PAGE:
In the morning, we got to hear from Mimi Ito, who works with the Digital Media Learning Research Hub at UC Irvine. Shas was phenomenal! I'd never had the chance to hear from her before, but I'd go to see her again in a heartbeat. She highlighted the major shifts in the world for which we are educating our students and how our students worlds differ from our own. One of the questions she asked and the faculty responses troubled me, however. She asked, "Do you think technology today makes our students smarter/more engaged/more social or less intelligent/more disengaged/less social?" With a show of thumbs (up, down, or to the side) at least half felt that technology made our students less intelligent/more disengaged/less social. Yikes!
I've told a lot of people that our district has one of the best superintendents...ever. Seriously, he's awesome. He has a vision for education that seeks to increase student engagement and develop a student's sense of personal agency. His platform for doing this is something he calls iPersonalize. It's hard to define exactly what iPersonalize is, but it is a gamified curriculum that is enriched by geolocation games and transmedia storytelling. The goal in the end is to help students release the superhero within themselves. In other words, kids shouldn't have to wait until they're older adults to make a difference in their communities or the broader world. They can, and should, make a difference now.
Yesterday was not the best of days for me. The wonderful Ann Kozma reminded me that today is a brand new day. Mind you that this text conversation was accompanied by lyrics from two different Disney movies. Hey, don't judge!
And you know what? It wasn't just a brand new day; it was a great day. It was also a crazy busy day with lots of meetings at different sites. I think I filled out about half of a mileage reimbursement sheet today because I visited about a third of the schools in the district. So what made it such a great day? Read on, my friends!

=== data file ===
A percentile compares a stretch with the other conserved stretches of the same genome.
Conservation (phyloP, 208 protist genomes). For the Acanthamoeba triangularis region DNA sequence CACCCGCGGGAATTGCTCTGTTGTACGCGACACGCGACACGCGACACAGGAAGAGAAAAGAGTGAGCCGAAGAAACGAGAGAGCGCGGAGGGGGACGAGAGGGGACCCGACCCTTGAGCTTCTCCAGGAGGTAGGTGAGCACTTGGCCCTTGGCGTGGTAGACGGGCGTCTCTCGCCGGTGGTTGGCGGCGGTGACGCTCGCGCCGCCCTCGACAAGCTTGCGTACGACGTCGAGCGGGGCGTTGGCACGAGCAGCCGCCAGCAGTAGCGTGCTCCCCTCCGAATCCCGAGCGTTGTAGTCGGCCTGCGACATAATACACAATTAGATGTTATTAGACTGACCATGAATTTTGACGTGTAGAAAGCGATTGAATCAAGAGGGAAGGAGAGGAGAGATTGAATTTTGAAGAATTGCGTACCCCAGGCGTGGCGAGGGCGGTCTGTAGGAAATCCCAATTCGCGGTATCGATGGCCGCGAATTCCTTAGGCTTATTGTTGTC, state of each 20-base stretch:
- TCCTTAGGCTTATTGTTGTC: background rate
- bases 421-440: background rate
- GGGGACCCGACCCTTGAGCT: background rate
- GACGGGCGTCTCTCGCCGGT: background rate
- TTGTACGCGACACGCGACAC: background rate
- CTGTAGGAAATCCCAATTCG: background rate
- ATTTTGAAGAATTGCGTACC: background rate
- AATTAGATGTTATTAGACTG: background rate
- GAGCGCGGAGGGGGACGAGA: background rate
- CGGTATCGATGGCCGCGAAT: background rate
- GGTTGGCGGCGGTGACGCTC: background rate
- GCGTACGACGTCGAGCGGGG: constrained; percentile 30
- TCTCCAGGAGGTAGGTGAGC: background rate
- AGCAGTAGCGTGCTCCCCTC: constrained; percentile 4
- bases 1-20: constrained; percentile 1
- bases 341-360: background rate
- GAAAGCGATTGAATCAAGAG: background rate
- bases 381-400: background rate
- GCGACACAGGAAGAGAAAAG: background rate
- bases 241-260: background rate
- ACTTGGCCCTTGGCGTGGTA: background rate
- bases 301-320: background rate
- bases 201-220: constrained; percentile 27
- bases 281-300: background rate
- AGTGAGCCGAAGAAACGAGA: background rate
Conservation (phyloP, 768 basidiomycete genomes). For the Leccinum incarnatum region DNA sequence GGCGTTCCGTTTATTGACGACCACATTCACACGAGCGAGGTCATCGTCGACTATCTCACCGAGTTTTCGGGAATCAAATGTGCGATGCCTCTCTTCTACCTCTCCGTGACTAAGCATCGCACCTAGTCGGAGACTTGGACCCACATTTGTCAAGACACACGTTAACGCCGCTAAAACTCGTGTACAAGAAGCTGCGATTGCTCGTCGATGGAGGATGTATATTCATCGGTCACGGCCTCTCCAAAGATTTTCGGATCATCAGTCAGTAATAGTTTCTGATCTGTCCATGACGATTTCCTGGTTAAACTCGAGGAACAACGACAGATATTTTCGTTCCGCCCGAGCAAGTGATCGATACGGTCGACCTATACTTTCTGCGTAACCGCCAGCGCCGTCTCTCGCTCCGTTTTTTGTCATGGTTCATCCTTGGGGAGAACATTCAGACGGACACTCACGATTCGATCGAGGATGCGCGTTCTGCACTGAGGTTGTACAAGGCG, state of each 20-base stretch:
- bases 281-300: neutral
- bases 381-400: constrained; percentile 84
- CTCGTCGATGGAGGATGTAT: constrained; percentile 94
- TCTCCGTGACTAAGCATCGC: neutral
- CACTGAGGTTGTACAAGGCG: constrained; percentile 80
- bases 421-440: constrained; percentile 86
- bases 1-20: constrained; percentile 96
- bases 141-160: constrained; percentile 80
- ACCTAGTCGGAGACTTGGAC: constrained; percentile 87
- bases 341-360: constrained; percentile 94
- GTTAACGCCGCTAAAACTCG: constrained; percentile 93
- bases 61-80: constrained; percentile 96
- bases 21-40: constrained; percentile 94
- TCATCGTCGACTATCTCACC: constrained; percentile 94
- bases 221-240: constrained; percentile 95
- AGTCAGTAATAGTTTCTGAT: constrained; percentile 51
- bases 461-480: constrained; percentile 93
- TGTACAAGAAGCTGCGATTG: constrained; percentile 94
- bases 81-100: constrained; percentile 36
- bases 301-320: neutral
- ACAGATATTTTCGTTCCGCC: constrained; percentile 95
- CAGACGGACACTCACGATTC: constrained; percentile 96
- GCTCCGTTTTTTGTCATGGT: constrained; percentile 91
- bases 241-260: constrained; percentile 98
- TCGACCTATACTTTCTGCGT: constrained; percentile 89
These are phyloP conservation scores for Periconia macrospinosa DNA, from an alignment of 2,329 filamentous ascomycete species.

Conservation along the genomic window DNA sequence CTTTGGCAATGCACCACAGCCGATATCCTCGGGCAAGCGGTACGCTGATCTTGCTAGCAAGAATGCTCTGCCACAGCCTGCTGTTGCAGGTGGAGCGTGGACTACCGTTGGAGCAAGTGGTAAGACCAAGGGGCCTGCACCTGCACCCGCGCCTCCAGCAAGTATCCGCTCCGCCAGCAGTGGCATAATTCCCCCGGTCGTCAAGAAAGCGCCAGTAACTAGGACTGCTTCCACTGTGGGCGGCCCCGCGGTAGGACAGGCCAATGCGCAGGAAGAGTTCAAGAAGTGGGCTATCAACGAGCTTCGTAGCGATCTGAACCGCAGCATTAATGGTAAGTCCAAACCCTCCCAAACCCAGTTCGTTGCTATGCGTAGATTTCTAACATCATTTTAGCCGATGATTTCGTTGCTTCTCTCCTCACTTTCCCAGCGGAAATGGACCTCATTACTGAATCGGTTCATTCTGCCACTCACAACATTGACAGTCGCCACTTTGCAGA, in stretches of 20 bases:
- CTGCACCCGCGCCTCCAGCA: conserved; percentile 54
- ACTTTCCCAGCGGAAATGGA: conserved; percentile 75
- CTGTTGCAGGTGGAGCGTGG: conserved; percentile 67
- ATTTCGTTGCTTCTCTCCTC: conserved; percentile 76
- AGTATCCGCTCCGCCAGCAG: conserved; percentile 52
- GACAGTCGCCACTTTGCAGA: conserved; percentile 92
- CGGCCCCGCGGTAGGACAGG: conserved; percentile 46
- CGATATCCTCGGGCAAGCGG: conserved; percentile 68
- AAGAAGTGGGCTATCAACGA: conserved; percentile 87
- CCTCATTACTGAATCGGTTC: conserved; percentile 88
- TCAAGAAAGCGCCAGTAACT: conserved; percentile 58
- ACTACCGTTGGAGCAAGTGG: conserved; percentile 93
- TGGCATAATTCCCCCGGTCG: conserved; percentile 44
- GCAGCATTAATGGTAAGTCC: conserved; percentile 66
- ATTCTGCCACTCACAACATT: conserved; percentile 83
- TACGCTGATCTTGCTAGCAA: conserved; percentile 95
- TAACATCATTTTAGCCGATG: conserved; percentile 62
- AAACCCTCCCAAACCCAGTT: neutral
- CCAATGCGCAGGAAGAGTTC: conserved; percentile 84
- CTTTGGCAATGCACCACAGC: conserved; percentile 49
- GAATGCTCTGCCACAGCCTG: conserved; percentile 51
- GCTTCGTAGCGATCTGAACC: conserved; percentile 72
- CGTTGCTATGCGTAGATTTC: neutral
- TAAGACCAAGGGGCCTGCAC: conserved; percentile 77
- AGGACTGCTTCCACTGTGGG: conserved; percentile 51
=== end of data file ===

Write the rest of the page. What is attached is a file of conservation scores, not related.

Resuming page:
I always loved If You Give a Mouse a Cookie and the related titles. The domino effect described in the book can be explored in so many different contexts, including my own teaching practice.
In my last two years in the classroom, my teaching and learning in my classroom shifted dramatically. In fact, the term "shifted" does not seem to accurately reflect the change that occurred in a relatively short period of time. The change was primarily sparked because of the introduction of technology to my classroom and my struggle to make the best use of it that I could manage. If I look at it from a Piagetian viewpoint, the introduction of technology to my classroom disrupted the equilibrium in my teaching practice. And that simply wouldn't do! I struggled to find my new equilibrium and realized that I really needed to shift my conceptual understanding of what teaching and learning could and should look like.
There are many promising topics in education: gamification, the maker movement, social media in the classroom and many more. From informal conversations with young people, it seems that they are very much in favor of exploring these new areas and incorporating them into their education. And yet, they seem to be slow in catching on. Why? To use a scientific term, I think that we, the educators of this world, are the limiting factor.
I was challenged by Jody Green (@peerlessgreen) to share five things that educators must stop pretending in order to #makeschooldifferent. Here they are:
Let us stop pretending that adding technology to a classroom will automatically make it more engaging. I have seen technology change the face of teaching and learning in my own classroom and in our district. However, if you take your old boring worksheets and put them on an iPad as PDFs, do you know what you get? You'll get boring digital worksheets! We have to change how we do business.